The 1760 level does look like short-term resistance on an intraday chart. A breakout here probably means a sprint toward 1780 and by that time market bulls will be eyeing the 1800 level. If stocks do see any profit taking then levels to watch are probably 1740, 1730 and the 1700 level.
Year to date the S&P 500 index is up +23.4%.
chart of the S&P 500 index:
The stock market's sell-off on Wednesday wasn't that bad for the NASDAQ. This index bounced from its morning lows. Two days later the NASDAQ was hitting new 13-year highs with a spike above the 3950 level. Currently momentum is carrying this index higher but eventually it will see a correction.
The NASDAQ is quickly approaching what could be significant round-number, psychological resistance at the 4,000 mark. Until we get there the 4K level might act as a magnet, pulling the NASDAQ higher. Once the NASDAQ hits it the magnet could be turned off and the index may see a correction lower. I don't see any real support until the 3800 area.
chart of the NASDAQ Composite index:
The small cap Russell 2000 index also hit new all-time highs. On a short-term basis the $RUT seems to be struggling with resistance in the 1120-1122 area. You'll also notice on the chart below that the $RUT is nearing resistance at the top of its bullish channel. The next week could see a test of that trend line (of higher highs) and then a correction lower.
Look for short-term support near 1100 and 1080.
chart of the Russell 2000 index
Economic Data & Event Calendar
We face a busy week of economic data. We'll get consumer confidence, some residential real estate data, wholesale and consumer level inflation numbers and a lot more. The big event for the week will be the two-day FOMC meeting. The meeting ends on Wednesday. No one expects the Fed to change interest rates so the focus will be on the Fed statement.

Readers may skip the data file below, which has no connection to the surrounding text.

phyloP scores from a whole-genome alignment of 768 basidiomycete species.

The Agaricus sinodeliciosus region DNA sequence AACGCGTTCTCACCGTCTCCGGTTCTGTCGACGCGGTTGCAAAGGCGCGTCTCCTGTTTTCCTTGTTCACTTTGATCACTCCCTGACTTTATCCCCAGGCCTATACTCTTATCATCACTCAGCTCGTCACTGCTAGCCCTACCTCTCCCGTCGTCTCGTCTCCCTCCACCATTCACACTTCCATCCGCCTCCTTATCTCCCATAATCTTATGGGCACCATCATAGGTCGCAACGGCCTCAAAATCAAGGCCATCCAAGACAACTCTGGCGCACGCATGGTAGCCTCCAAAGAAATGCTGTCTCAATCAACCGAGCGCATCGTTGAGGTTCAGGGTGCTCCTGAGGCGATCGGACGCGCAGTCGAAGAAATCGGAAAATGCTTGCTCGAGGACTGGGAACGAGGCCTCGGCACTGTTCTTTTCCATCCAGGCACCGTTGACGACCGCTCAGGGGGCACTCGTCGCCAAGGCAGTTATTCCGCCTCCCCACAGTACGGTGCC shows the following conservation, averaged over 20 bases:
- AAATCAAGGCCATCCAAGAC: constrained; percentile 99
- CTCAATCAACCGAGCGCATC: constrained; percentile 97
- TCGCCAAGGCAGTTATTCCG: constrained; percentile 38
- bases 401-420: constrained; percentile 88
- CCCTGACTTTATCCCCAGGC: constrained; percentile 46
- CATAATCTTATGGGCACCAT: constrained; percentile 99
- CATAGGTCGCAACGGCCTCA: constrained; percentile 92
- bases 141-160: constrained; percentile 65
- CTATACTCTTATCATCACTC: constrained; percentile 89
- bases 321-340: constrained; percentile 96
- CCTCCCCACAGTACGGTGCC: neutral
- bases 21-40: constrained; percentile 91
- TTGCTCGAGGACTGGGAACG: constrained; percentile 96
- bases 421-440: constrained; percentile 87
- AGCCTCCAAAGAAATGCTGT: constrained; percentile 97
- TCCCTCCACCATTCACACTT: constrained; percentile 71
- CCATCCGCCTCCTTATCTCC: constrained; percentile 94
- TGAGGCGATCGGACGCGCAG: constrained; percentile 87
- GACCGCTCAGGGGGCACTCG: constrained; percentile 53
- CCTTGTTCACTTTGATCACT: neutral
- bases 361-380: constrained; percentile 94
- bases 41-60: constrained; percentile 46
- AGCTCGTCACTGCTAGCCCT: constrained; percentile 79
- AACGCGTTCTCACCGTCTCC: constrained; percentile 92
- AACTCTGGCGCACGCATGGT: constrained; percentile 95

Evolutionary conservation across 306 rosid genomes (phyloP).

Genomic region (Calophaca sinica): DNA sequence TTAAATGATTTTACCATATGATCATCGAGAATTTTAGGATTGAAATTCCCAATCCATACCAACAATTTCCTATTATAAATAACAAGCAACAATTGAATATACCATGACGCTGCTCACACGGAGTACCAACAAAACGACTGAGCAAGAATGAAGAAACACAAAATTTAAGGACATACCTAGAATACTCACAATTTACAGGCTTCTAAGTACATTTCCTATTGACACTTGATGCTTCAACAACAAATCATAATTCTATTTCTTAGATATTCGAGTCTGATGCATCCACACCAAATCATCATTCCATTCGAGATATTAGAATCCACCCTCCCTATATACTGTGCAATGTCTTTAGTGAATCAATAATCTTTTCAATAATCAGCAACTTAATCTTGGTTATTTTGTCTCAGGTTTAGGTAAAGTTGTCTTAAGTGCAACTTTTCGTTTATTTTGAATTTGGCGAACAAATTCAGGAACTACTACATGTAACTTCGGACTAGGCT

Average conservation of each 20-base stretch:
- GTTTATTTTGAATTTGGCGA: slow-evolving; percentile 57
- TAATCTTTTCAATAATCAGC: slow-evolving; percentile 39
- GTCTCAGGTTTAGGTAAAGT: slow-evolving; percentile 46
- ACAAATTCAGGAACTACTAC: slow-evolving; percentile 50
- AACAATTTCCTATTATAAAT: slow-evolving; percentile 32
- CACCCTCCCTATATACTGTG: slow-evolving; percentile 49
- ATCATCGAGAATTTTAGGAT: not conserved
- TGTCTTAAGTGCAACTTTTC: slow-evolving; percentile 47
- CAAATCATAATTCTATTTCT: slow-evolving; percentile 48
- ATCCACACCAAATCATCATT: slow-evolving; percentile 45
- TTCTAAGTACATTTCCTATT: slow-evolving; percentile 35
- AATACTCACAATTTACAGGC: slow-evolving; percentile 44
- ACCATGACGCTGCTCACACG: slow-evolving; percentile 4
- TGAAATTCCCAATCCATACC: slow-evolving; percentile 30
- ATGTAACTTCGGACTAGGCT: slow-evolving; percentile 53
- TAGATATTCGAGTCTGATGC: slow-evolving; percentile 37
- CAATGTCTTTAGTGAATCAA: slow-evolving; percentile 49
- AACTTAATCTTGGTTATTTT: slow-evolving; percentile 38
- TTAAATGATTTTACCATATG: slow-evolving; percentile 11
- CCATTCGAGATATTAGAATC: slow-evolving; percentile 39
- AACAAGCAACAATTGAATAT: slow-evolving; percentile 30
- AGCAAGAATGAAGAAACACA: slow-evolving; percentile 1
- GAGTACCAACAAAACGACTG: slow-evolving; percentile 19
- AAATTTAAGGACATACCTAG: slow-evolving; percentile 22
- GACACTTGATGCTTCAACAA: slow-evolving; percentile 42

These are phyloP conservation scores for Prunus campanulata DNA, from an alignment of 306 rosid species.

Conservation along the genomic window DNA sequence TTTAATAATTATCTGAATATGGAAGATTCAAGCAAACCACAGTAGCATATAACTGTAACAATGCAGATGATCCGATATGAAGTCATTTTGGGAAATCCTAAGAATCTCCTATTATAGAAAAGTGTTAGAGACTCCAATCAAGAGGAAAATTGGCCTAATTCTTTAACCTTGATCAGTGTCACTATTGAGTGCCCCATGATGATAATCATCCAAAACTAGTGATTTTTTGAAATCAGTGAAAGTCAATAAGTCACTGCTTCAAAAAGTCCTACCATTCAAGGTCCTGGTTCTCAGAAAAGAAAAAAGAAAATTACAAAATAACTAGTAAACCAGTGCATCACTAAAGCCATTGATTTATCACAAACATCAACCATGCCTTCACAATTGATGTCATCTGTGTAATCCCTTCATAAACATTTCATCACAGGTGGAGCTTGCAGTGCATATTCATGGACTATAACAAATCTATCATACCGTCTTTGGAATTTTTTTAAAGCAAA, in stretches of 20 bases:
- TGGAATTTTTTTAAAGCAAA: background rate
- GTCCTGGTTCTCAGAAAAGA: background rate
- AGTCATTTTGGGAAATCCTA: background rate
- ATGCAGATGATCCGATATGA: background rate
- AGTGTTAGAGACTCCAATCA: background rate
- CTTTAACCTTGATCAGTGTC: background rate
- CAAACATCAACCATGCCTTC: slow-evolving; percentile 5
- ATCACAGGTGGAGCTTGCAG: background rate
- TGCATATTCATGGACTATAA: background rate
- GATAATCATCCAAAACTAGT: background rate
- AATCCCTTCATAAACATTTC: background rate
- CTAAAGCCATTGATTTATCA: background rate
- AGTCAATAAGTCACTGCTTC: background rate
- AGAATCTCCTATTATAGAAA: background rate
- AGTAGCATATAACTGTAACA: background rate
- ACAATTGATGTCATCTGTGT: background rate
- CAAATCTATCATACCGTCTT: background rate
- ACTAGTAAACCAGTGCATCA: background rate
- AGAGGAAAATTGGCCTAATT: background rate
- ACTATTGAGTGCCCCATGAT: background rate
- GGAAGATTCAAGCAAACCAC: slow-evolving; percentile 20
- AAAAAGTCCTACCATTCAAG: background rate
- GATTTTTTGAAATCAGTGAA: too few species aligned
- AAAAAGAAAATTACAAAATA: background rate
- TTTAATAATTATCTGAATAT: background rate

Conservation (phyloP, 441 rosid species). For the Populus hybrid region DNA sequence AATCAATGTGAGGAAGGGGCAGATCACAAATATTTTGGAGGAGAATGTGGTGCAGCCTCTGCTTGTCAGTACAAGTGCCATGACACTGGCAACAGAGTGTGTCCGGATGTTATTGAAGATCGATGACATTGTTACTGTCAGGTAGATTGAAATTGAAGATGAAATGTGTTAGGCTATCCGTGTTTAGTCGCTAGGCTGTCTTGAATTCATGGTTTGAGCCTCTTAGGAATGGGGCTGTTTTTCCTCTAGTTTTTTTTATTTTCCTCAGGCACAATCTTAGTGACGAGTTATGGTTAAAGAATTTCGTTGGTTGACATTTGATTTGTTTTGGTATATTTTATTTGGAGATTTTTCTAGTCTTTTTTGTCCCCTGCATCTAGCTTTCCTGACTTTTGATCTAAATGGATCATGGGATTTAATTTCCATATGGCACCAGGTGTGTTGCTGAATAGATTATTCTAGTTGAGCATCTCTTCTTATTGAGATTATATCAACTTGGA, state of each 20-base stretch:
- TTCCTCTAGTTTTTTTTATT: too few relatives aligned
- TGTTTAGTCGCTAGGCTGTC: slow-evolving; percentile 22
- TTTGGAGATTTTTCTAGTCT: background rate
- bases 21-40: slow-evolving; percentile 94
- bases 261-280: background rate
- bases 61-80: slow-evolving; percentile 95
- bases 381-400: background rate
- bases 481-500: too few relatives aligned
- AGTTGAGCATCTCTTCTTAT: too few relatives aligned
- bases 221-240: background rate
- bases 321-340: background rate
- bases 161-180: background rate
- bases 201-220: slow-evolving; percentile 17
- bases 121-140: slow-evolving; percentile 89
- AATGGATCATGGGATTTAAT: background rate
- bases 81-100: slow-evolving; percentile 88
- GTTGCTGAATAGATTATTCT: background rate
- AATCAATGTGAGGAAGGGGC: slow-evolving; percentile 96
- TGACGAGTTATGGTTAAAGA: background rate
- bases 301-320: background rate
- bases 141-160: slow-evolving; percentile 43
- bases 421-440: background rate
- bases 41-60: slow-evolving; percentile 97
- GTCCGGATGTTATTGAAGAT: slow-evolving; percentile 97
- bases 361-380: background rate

Economic and Event Calendar
- Monday, October 28 -
Industrial Production (for September)
Pending home sales
- Tuesday, October 29 -
Consumer confidence for October
U.S. retail sales for September
Producer Price Index (PPI)
Case-Shiller 20-city home price index
FOMC meeting begins
- Wednesday, October 30 -
ADP Employment Change report
weekly MBA mortgage index
Consumer Price Index (CPI)
FOMC meeting ends with decision and statement
- Thursday, October 31 -
Weekly Initial Jobless Claims
Bank of Japan interest rate decision
Chicago PMI data
Eurozone unemployment data
- Friday, November 01 -
vehicle sales in the U.S.
Additional Events to be aware of:
Nov. 7th - U.S. Q3 GDP estimate
Nov. 8th - nonfarm payrolls (jobs) report data
The Week Ahead:
Looking at the week ahead of us I would be cautious when it comes to launching new positions. The trend is obviously higher. Yet U.S. equities look short-term overbought. Eventually this momentum is going to run out or at least pause. It's not uncommon for a rally to proceed in a three steps forward and then two steps back sort of pattern. We are still in the midst of Q3 earnings season. The bulk of the results have already been announced and investors seem pleased with the numbers. Unfortunately there is a trend that the deeper we get into earnings season the weaker the results. If we suddenly see a parade of disappointing earnings results it could sour investor sentiment.
Bigger picture we remain bullish. The disappointing jobs data this past week has pushed expectations for any taper to the Fed's QE program into the second quarter of 2014. That suits the stock market just fine. October is the beginning of the best six months of the year period for stocks. Thus far October is off to a good start. I would wait for a pullback before rushing into launch new bullish positions.